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    New FCC Database Aims to Reduce Potential Liability of Businesses under the Telephone Consumer Protection Act

The Federal Communications Commission (FCC) recently issued an order approving new rules authorizing the creation of a central reassigned telephone number database which will enable any caller to verify whether – unbeknownst to them – a telephone number of a consumer has been reassigned before calling the number. The creation of this comprehensive database is a response to the widespread concerns of financial institutions and other businesses that are at risk of potential liability under the Telephone Consumer Protection Act (TCPA) for placing calls to such reassigned phone numbers, even though the businesses’ records still show the numbers as associated with prior consumers.

The FCC’s approval of this new database is also a product of consumer-driven concerns regarding the large volume of unwanted calls intended for prior subscribers but received by those who have been assigned the subscribers’ previous number. The FCC estimates that approximately 35 million telephone numbers are disconnected and become available for reassignment each year.

To use the database, a caller will need to provide a telephone number and the last date the caller shows a subscriber was associated with that number. The database will then provide a response of yes, no or no data indicating whether the number has been permanently disconnected since the date identified by the caller. However, the amount of information included in the database has been limited substantially due to consumer privacy concerns. The database will not include any identifying information about consumers, but will instead indicate whether or not reassignment of the phone number has occurred since the date provided by the caller. The FCC notes that any legitimate caller will only need information regarding either reassignment or disconnection of the consumer’s phone number. The caller-selected date could be either the last date the caller spoke with the individual or, in the FCC’s imprecise phrasing, the “date on which the caller could be confident that the consumer could still be reached at that number.” If businesses wish to be considered legitimate callers, they should review whether their records reflect a last good date for telephone numbers.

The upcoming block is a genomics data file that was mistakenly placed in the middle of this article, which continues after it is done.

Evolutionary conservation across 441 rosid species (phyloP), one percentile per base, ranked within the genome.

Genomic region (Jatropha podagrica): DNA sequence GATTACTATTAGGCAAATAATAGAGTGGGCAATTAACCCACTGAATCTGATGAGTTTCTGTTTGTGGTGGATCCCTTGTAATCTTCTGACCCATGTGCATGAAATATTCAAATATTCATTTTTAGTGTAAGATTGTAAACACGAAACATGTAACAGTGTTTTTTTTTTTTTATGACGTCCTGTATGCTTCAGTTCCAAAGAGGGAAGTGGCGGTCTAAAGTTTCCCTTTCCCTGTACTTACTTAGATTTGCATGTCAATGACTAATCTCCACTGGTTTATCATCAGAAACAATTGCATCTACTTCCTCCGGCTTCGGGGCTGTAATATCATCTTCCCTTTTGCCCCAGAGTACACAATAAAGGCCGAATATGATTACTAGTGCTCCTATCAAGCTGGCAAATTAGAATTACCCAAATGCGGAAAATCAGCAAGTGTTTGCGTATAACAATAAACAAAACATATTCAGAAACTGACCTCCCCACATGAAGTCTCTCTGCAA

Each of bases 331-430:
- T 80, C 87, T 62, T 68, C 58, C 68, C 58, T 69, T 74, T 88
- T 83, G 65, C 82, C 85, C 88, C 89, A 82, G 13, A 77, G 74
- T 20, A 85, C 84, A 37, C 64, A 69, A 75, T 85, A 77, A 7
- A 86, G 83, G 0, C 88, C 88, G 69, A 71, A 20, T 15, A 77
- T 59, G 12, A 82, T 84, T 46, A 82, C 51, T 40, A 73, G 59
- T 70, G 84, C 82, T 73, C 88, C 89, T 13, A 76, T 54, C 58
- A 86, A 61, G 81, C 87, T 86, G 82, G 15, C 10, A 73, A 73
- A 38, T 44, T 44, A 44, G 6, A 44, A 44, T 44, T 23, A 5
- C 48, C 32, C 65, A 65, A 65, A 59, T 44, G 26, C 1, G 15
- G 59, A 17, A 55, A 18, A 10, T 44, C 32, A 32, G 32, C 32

In conjunction with the creation of this database, the FCC is also creating a new “minimum aging period” requirement, which imposes an obligation on telephone service providers to wait 45 days before reassigning any permanently disconnected telephone numbers. The FCC observed there were reports that some telephone service providers reassign numbers as soon as two days after the termination of service, which leaves callers little to no opportunity to discover that a number has been reassigned before placing any calls. Under the new rules, this “minimum aging period” requirement will work in conjunction with a separate requirement that telephone service providers submit information to the database by the 15th of each month regarding the most recent date each telephone number was permanently disconnected. The FCC anticipates these requirements will allow callers who review the database on a periodic basis (i.e., monthly) to identify disconnected and/or reassigned telephone numbers.

As an incentive for callers to use the database, the FCC included a “safe harbor” provision providing financial institutions and other businesses a safe harbor from liability if such institutions use the database but are later sued for calling the wrong person. However, it is unclear how valuable the safe harbor will be for callers in practice. This provision has a limited scope – it only extends to instances when the database indicates a number has not been reassigned when, in fact, it has. Thus, to be shielded from liability under this provision, a caller must prove that it relied upon the most recent numbering information reported to the database administrator and received a false no as to a query of whether the phone number had been permanently disconnected before placing the call. Additionally, callers must show they previously obtained express consent of the called party.

The timing regarding the implementation of the database has yet to be determined. The FCC, which indicates it plans to have an independent third-party administrator run the database, has only committed to solicit bids for this administrator role within the next 12 months.